Among modern public buildings are the county hall, old and new corn exchanges and public library. Educational establishments include a grammar school, a girls’ high school, a science and art school and a theological college. The arboretum in Monks Road is the principal pleasure-ground; and there is a race-course. The principal industry is the manufacture of agricultural machinery and implements; there are also iron foundries and maltings, and a large trade in corn and agricultural produce. The parliamentary borough, returning one member, falls between the Gainsborough division of the county on the N., and that of Sleaford on the S. Area, 3755 acres.

History.—The British Lindun, which, according to the geography of Claudius Ptolemaeus, was the chief town of the Coritani, was probably the nucleus of the Roman town of Lindum. This was at first a Roman legionary fortress, and on the removal of the troops northward was converted into a municipality with the title of colonia. Such important structural remains as have been described attest the rank and importance of the place, which, however, did not attain a very great size. Its bishop attended the council of Arles in 314, and Lincoln (Lindocolina, Lincolle, Nicole) is mentioned in the Itinerary of Antoninus written about 320. Although said to have been captured by Hengest in 475 and recovered by Ambrosius in the following year, the next authentic mention of the city is Bede’s record that Paulinus preached in Lindsey in 628 and built a stone church at Lincoln in which he consecrated Honorius archbishop of Canterbury. During their inroads into Mercia, the Danes in 877 established themselves at Lincoln, which was one of the five boroughs recovered by King Edmund in 941. A mint established here in the reign of Alfred was maintained until the reign of Edward I. (Mint Street turning from High Street near the Stonebow recalls its existence.) At the time of the Domesday Survey Lincoln was governed by twelve Lawmen, relics of Danish rule, each with hereditable franchises of sac and soc. Whereas it had rendered £20 annually to King Edward, and £10 to the earl, it then rendered £100. There had been 1150 houses, but 240 had been destroyed since the time of King Edward. Of these 166 had suffered by the raising of the castle by William I. in 1068 partly on the site of the Roman camp. The strength of the position of the castle brought much fighting on Lincoln. In 1141 King Stephen regained both castle and city from the empress Maud, but was attacked and captured in the same year at the “Joust of Lincoln.” In 1144 he besieged the castle, held by the earl of Chester, and recovered it as a pledge in 1146. In 1101 it was held by Gerard de Camville for Prince John and was besieged by William Longchamp, Richard’s chancellor, in vain; in 1210 it stood a siege by the partisans of the French prince Louis, who were defeated at the battle called Lincoln Fair on the 19th of May 1217. Granted by Henry III. to William Longepée, earl of Salisbury, in 1224, the castle descended by the marriage of his descendant Alice to Thomas Plantagenet, and became part of the duchy of Lancaster.

In 1157 Henry II. gave the citizens their first charter, granting them the city at a fee-farm rent and all the liberties which they had had under William II., with their gild merchant for themselves and the men of the county as they had then. In 1200 the citizens obtained release from all but pleas of the Crown without the walls, and pleas of external tenure, and were given the pleas of the Crown within the city according to the customs of the city of London, on which those of Lincoln were modelled. The charter also gave them quittance of toll and lastage throughout the kingdom, and of certain other dues. In 1210 the citizens owed the exchequer £100 for the privilege of having a mayor, but the office was abolished by Henry III. and by Edward I. in 1290, though restored by the charter of 1300. In 1275 the citizens claimed the return of writs, assize of bread and ale and other royal rights, and in 1301 Edward I., when confirming the previous charters, gave them quittance of murage, pannage, pontage and other dues. The mayor and citizens were given criminal jurisdiction in 1327, when the burghmanmot held weekly in the gildhall since 1272 by the mayor and bailiffs was ordered to hear all local pleas which led to friction with the judges of assize. The city became a separate county by charter of 1409, when it was decreed that the bailiffs should henceforth be sheriffs and the mayor the king’s escheator, and the mayor and sheriffs with four others justices of the peace with defined jurisdiction. As the result of numerous complaints of inability to pay the fee-farm rent of £180 Edward IV. enlarged the bounds of the city in 1466, while Henry VIII. in 1546 gave the citizens four advowsons, and possibly also in consequence of declining trade the city markets were made free of tolls in 1554. Incorporated by Charles I. in 1628 under a common council with 13 aldermen, 4 coroners and other officers, Lincoln surrendered its charters in 1684, but the first charter was restored after the Revolution, and was in force till 1834.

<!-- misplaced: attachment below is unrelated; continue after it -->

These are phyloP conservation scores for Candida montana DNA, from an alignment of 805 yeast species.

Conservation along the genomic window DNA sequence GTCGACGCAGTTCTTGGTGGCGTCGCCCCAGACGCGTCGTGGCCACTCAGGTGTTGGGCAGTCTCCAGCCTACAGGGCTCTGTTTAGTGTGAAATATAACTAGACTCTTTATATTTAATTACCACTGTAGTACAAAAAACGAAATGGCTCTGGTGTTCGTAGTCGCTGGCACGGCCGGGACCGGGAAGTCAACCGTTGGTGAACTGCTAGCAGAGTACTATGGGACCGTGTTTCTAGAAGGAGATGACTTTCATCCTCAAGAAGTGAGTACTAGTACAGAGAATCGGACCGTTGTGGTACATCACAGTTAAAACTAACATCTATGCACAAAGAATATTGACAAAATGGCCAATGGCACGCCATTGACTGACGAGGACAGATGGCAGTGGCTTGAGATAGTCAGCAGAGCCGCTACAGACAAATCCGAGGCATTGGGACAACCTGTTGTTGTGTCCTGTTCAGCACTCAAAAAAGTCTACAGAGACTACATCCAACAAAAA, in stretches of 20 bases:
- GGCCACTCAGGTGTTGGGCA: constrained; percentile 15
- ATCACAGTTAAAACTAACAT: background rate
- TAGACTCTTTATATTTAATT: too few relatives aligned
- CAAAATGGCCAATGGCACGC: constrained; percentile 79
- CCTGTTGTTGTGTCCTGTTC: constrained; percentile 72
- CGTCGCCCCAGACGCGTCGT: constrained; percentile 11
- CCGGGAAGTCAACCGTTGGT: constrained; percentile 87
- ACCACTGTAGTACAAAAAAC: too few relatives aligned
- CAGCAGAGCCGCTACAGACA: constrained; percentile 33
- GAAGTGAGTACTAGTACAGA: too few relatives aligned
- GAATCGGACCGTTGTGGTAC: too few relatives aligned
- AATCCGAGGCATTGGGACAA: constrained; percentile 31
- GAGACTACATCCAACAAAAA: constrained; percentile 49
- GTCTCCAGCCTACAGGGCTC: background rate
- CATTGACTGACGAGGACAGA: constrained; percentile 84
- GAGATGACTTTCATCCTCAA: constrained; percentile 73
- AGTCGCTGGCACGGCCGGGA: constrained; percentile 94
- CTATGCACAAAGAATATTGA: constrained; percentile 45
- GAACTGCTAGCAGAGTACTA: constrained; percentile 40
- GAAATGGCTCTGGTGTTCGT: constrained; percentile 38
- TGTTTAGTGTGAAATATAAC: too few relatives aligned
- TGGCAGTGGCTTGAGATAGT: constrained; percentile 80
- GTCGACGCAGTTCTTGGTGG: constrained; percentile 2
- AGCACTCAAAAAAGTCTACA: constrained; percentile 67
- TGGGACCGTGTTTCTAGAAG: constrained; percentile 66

Parliaments were held at Lincoln in 1301, 1316 and 1327, and the city returned two burgesses from 1295 to 1885, when it lost one member. After the 13th century the chief interests of Lincoln were ecclesiastical and commercial. As early as 1103 Odericus declared that a rich citizen of Lincoln kept the treasure of King Magnus of Norway, supplying him with all he required, and there is other evidence of intercourse with Scandinavia. There was an important Jewish colony, Aaron of Lincoln being one of the most influential financiers in the kingdom between 1166 and 1186. It was probably jealousy of their wealth that brought the charge of the crucifixion of “little St Hugh” in 1255 upon the Jewish community. Made a staple of wool, leather and skins in 1291, famous for its scarlet cloth in the 13th century, Lincoln had a few years of great prosperity, but with the transference of the staple to Boston early in the reign of Edward III., its trade began to decrease. The craft gilds remained important until after the Reformation, a pageant still being held in 1566. The fair now held during the last whole week of April would seem to be identical with that granted by Charles II. in 1684. Edward III. authorized a fair from St Botolph’s day to the feast of SS Peter and Paul in 1327, and William III. gave one for the first Wednesday in September in 1696, while the present November fair is, perhaps, a survival of that granted by Henry IV. in 1409 for fifteen days before the feast of the Deposition of St Hugh.

See Historical Manuscripts Commission, Report, xiv., appendix pt. 8; John Ross, Civitas Lincolina, from its municipal and other Records (London, 1870); J. G. Williams, “Lincoln Civic Insignia,” Lincolnshire Notes and Queries, vols. vi.-viii. (Horncastle, 1901–1905); Victoria County History, Lincolnshire.